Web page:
Tambourine – Percussion Musical Instrument

What is a Tambourine?

The Tambourine is a Frame Drum, circular in shape and with a head made of calfskin or plastic. The head is nailed to a wooden frame in the form of a hoop.

Look and Feel – 15 – 25 cm / 6 – 19 in diameter 5 cm / 2 in depth

The Tambourine has small metal (cymbals) discs attached to its hoop.

Used extensively in parts of Europe as well in India, the Tambourine also features in orchestral folk music.

To play the Tambourine

The Tambourine or Daffli, as it is called in India is played by striking or slapping its head with the flat palm of the hand or with the fist. To simply produce a rattling sound, the Tambourine can be shaken creating an extremely likeable accompaniment sound.

Tambourine Performance


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Tabla, Indian Percussion Instrument

Tabla, Indian Percussion Instrument

The tabla occupies a very important position among Indian Musical Instruments. The sounds and beats of the Tabla have the unique ability of transforming any kind of music and giving it a completely new dimension. An ideal accompaniment, the Tabla is undoubtedly an inseparable part of North India Classical Music (Hindustani Music) including the religious and popular music forms.

What is Tabla?

An Indian Percussion instrument, the Tabla refers to a pair of asymmetrical hand drums which are small in size (contrasting sizes) and tuned to different timbres.  The Tabla is always played by an individual. Here is a list of some of the well known Tabla players and musicians

Description of the Tabla

The left hand drum is known as the “BAYA” and is made of brass or copper and creates a deep sound.

Diameter – 27cm / 11 cm Long – 30cm / 15 cm

The right hand drum is called the “DAYA” is made of wood and creates a higher sound as compared to the baya.

Diameter – 18cm / 7cm Long – 30cm / 15 cm

Features & Looks of the Tabla, Percussion Instrument

The most recognizable features of the pair of drums include –

  • Both the Daya and the Baya have a leather strip that laces the drumhead to the drum and runs from the top to the bottom of the drums in a ‘W’ formation.
  • Out of the 2 drums, the right hand drum or the Daya has short wooden blocks fitted under the leather strips. These may be loosened or adjusted to tune the sound of the drum.
  • The head of the both the drums are constructed in such a way so that they are capable of producing a wide range of differing sonorities.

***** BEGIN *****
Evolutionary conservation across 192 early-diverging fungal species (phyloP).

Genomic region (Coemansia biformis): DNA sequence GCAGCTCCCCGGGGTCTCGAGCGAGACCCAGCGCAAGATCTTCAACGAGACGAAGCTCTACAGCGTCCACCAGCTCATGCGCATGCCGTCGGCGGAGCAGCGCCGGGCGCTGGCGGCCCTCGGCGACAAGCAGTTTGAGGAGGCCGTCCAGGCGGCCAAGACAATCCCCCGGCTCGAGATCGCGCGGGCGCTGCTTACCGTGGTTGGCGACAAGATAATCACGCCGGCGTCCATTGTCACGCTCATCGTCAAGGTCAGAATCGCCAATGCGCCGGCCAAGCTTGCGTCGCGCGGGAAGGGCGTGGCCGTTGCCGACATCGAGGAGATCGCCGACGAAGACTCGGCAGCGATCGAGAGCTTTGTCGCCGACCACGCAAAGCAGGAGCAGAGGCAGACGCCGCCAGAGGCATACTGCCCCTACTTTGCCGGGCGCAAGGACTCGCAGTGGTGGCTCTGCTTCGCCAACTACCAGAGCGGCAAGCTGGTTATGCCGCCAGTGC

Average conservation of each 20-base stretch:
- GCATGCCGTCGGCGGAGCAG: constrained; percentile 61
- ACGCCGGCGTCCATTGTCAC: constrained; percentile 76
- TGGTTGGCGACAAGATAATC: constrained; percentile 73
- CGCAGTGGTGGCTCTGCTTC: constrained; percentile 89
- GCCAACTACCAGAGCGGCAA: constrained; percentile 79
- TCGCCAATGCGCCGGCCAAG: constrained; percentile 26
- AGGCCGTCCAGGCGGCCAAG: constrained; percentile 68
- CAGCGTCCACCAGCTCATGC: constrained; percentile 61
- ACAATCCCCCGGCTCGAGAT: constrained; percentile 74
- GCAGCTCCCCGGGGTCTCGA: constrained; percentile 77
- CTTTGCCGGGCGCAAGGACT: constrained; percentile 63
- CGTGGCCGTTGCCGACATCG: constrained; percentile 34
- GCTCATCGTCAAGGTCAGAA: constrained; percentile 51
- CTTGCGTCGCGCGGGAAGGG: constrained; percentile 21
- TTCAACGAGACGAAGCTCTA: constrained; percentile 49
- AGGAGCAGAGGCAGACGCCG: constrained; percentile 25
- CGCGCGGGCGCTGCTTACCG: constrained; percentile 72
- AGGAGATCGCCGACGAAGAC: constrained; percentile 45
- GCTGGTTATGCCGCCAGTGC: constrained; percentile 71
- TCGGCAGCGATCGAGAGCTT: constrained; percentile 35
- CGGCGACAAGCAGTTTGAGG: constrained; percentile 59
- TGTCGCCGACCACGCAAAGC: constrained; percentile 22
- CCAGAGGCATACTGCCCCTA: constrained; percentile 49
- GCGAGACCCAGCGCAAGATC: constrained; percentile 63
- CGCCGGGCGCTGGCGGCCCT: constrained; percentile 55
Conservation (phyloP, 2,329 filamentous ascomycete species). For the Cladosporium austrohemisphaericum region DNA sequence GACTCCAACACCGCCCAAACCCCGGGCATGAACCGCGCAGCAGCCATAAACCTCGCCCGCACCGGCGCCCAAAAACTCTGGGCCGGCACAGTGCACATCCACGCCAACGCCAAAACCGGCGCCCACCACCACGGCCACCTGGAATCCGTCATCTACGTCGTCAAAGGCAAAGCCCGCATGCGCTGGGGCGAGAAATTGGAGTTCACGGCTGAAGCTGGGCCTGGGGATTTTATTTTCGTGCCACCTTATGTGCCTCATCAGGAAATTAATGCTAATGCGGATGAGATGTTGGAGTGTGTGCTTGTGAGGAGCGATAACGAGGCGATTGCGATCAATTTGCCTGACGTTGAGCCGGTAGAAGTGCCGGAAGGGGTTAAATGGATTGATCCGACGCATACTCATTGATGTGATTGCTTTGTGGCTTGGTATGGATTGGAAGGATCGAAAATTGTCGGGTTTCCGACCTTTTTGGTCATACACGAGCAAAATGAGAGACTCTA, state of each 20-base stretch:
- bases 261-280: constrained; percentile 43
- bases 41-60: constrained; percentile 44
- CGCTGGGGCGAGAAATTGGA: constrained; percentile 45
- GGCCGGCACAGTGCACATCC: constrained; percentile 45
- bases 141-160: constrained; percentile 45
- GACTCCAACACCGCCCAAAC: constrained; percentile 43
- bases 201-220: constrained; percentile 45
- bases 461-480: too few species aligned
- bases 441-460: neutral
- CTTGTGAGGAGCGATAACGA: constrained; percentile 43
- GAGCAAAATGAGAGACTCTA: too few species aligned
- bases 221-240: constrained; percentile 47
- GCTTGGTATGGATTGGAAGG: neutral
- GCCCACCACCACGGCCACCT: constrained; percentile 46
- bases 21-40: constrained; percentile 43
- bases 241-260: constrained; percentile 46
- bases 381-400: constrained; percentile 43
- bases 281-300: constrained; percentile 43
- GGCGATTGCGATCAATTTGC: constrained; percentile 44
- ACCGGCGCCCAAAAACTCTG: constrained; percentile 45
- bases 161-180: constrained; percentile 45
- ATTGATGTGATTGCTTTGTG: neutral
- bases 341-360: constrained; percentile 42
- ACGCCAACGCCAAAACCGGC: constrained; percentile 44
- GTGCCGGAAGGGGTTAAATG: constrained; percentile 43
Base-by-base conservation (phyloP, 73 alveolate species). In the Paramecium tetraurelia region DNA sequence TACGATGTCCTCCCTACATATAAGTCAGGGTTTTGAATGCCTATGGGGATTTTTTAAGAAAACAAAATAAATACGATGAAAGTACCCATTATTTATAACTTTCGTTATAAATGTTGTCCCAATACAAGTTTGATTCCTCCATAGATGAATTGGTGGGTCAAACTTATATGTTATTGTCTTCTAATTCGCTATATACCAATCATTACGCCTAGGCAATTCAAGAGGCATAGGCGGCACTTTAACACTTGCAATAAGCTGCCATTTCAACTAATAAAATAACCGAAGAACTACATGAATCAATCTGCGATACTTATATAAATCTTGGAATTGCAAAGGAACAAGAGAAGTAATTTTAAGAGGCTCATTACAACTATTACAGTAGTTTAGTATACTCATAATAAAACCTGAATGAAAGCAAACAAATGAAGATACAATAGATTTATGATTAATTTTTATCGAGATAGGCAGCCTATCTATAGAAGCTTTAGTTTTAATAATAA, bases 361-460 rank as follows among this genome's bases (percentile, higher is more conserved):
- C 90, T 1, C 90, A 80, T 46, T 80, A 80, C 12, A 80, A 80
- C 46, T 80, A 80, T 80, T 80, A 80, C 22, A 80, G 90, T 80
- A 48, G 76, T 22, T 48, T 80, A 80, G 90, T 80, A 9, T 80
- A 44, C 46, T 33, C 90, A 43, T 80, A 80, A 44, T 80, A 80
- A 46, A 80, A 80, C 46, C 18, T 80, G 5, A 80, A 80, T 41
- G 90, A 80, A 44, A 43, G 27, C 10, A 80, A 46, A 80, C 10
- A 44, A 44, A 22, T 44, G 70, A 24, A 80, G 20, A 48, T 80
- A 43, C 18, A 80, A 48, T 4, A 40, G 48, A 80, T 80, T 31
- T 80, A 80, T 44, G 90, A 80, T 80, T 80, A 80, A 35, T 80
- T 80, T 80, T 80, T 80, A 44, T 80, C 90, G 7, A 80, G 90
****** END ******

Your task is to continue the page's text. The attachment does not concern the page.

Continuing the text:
Playing The Tabla

To play the Tabla, all parts of the hand are used. The fingers and palm of the hand are used in different & varying ways to produce a range of sounds. The most common tabla bol are dha, dhin and ta, tin.

Tuning The Tabla

The tabla is tuned based on the tonic note (sa) of the raag / scale or melody which is either being sung (vocal) or played by the instrumentalist. The wooden blocks in the daya are hammered to loosen or adjust the tuning of the drum.

Rhythms are organized into cycles of beats in Indian Music and can be seen with this example of Tintal – 16 beats divided into pattern of 4+4+4+4 –

Beat counts     

2     3     4     5     6     7     8     9     10     11     12     13     14     15     16
dha     dhin     dhin     dha     dha     dhin     dhin     dha     dha     tin     tin     ta     ta     dhin     dhin     dha

Tabla Performance


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Conga & Bongo, Percussion Instrument

Conga & Bongo – Percussion Instrument

The Conga Conga, also called the Tumba Drum, is one of the largest hand drums used largely in Latin America.

Features and Look of the Conga The Conga is a percussion instrument which is recognizable thanks to its barrel shaped upright body made primarily of hard wood or fiberglass and bound together with metal strips. Played using the hands or with a beater, the Conga is usually single headed or can have two heads.

Dimension – Diameter: 25 – 30 cm/10-15; Length: 50-60 cm/20-24

Playing the Conga The Conga can be played by an individual or by 2 – 3 people, using a beater or with hands. To create different sounds, Conga players use all parts of the hand including fingertips and the palm of hands which fall flatly on the Conga head. The sides of the drum can also be beaten to create sound. Different tones are produced by slapping on the different parts of the Conga including the middle, side and rim of the drum.

Tuning the Conga Though the Conga is not tuned, its skin can be tightened in order to create a high sound when played. The Bongo and the Timbales are  2 instruments which are used as accompaniments with the Conga in Latin American music.

The Bongo Bongos are a pair of single headed drums usually small in size and joined together. Unequal in size, the smaller drum is called the male or minor drum while the larger drum is called the female or major drum.

To play the Bongo The Bongo can be either placed on a stand or between the knees and is usually tuned to a higher pitch. Bongo creates rich music which is extremely rhythmic and enjoyable.

Bongos are widely used and are an important component of various music styles such as the Salsa, Mambo, Cha Cha and Rumba.

Diameter: 15 cm / 6 cm, Length: 20 cm / 8 cm; 20cm / 8 cm, 30 cm / 15 cm


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